Jumbo SA (ATH:BELA) looks like a good stock, and it will soon be ex-dividend


Jumbo S.A. (ATH:BELA) is set to trade ex-dividend in the next three days. The ex-dividend date occurs one day before the record date which is the day shareholders must be on the books of the company to receive a dividend. It is important to know the ex-dividend date, because any trade in the stock must have settled on or before the record date. This means you will need to buy Jumbo’s shares by June 2 to receive the dividend, which will be paid on June 8.

The company’s next dividend payment will be €0.39 per share. Last year, in total, the company distributed €1.16 to shareholders. Last year’s total dividend payout shows that Jumbo has a 7.4% yield on the current share price of €15.56. If you’re buying this company for its dividend, you should have some idea of ​​the reliability and sustainability of Jumbo’s dividend. We therefore need to check whether dividend payments are covered and whether profits are increasing.

Check out our latest review for Jumbo

Dividends are usually paid out of company earnings, so if a company pays out more than it has earned, its dividend is usually at risk of being reduced. Jumbo has a low and conservative payout ratio of just 24% of its after-tax income. Still, cash flow is usually more important than earnings in assessing the sustainability of dividends, so we always need to check whether the company has generated enough cash to pay its dividend. Fortunately, its dividend payouts only accounted for 36% of the free cash flow it generated, which is a comfortable payout ratio.

It is encouraging to see that the dividend is covered by both earnings and cash flow. This generally suggests that the dividend is sustainable, as long as earnings don’t drop precipitously.

Click here to see the company’s payout ratio, as well as analysts’ estimates of its future dividends.

ATSE:BELA Historic Dividend May 29, 2022

Have earnings and dividends increased?

Stocks of companies that generate sustainable earnings growth often offer the best dividend prospects because it is easier to increase the dividend when earnings increase. If earnings fall and the company is forced to cut its dividend, investors could see the value of their investment go up in smoke. Luckily for readers, Jumbo’s earnings per share have grown 11% annually for the past five years. Earnings per share are growing rapidly and the company keeps more than half of its profits with the company; an attractive combination that could suggest the company is focusing on reinvestment to further boost earnings. Fast-growing companies that reinvest heavily are attractive from a dividend perspective, especially since they can often increase the payout ratio later.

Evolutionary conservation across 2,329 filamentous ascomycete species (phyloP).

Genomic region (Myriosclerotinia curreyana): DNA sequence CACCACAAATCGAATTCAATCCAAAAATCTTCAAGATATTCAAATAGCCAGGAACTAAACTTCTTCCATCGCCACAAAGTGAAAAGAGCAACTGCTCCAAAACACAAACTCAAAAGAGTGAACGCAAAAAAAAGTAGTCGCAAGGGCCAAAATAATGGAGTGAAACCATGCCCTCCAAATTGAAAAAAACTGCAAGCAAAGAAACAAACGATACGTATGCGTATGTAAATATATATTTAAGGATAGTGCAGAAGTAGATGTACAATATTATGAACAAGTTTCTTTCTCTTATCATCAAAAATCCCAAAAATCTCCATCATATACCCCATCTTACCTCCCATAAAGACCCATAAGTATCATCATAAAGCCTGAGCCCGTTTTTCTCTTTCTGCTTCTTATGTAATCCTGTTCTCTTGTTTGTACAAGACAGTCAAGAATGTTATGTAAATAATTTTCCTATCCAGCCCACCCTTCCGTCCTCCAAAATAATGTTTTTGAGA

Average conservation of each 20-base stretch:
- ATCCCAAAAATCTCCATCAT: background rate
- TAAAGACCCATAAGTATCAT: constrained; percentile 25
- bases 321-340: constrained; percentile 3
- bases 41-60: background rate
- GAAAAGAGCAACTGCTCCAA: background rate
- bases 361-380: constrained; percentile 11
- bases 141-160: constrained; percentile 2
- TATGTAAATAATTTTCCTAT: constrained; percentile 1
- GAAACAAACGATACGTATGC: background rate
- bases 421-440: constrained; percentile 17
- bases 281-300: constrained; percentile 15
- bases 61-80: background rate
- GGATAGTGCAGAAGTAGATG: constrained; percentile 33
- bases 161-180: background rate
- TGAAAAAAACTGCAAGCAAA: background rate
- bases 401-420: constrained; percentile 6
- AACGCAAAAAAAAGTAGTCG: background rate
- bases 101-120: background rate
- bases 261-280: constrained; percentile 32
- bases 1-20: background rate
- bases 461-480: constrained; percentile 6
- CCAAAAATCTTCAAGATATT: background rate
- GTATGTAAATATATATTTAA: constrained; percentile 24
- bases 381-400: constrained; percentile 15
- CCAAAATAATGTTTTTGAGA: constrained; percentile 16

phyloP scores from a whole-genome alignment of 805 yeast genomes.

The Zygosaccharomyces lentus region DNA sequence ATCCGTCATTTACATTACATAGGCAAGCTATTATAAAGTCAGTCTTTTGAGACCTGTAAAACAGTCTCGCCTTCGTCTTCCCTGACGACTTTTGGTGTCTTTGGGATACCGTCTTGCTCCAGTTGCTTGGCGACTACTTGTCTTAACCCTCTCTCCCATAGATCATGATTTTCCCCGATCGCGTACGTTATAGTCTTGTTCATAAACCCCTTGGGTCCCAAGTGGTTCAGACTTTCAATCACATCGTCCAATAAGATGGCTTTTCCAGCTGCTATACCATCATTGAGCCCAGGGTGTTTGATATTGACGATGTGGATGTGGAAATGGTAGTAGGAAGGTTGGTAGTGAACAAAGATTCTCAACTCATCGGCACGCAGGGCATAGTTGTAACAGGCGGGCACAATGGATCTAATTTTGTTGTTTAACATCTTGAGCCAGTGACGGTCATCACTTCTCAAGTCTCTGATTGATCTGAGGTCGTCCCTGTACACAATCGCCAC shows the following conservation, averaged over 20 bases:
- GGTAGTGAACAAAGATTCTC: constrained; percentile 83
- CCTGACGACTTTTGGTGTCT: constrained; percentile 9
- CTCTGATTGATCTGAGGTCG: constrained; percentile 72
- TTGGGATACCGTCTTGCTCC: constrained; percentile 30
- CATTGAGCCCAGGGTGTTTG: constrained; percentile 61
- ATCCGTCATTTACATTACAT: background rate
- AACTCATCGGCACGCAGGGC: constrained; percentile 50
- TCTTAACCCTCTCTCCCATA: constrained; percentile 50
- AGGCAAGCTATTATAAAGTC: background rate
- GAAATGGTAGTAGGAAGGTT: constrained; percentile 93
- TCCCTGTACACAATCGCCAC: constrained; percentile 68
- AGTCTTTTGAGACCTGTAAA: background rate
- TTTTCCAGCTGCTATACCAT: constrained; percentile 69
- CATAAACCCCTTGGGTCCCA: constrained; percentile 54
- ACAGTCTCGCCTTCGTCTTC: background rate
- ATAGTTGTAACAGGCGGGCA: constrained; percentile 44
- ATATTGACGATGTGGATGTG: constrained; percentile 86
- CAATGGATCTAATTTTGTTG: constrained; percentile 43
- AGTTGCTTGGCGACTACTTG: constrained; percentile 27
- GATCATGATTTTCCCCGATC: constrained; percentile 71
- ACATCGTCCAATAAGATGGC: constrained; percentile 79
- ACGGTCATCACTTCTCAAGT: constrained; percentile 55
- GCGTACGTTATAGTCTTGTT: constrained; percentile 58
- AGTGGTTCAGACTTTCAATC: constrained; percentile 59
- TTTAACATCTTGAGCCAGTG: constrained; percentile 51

Many investors will gauge a company’s dividend yield by evaluating how much dividend payouts have changed over time. Jumbo has achieved an average annual increase of 26% per year in its dividend, based on the last eight years of dividend payments. It’s exciting to see that earnings and dividends per share have grown rapidly over the past few years.

Last takeaway

Is Jumbo an attractive dividend-paying stock, or is it best left on the shelf? It’s great that Jumbo is growing its earnings per share while simultaneously paying out a small percentage of its earnings and cash flow. It’s disappointing to see the dividend cut at least once in the past, but as things stand the low payout ratio suggests a conservative approach to dividends, which we like. There’s a lot to like about Jumbo, and we’d prioritize taking a closer look.

With this in mind, an essential part of thorough stock research is to be aware of all the risks stocks currently face. For example, we found 2 warning signs for Jumbo (1 does not suit us too much!) that deserve your attention before investing in shares.

As a general rule, we don’t recommend simply buying the first dividend-paying stock you see. Here is a curated list of attractive stocks that are strong dividend payers.

This Simply Wall St article is general in nature. We provide commentary based on historical data and analyst forecasts only using unbiased methodology and our articles are not intended to be financial advice. It is not a recommendation to buy or sell stocks and does not take into account your objectives or financial situation. Our goal is to bring you targeted long-term analysis based on fundamental data. Note that our analysis may not take into account the latest announcements from price-sensitive companies or qualitative materials. Simply Wall St has no position in the stocks mentioned.


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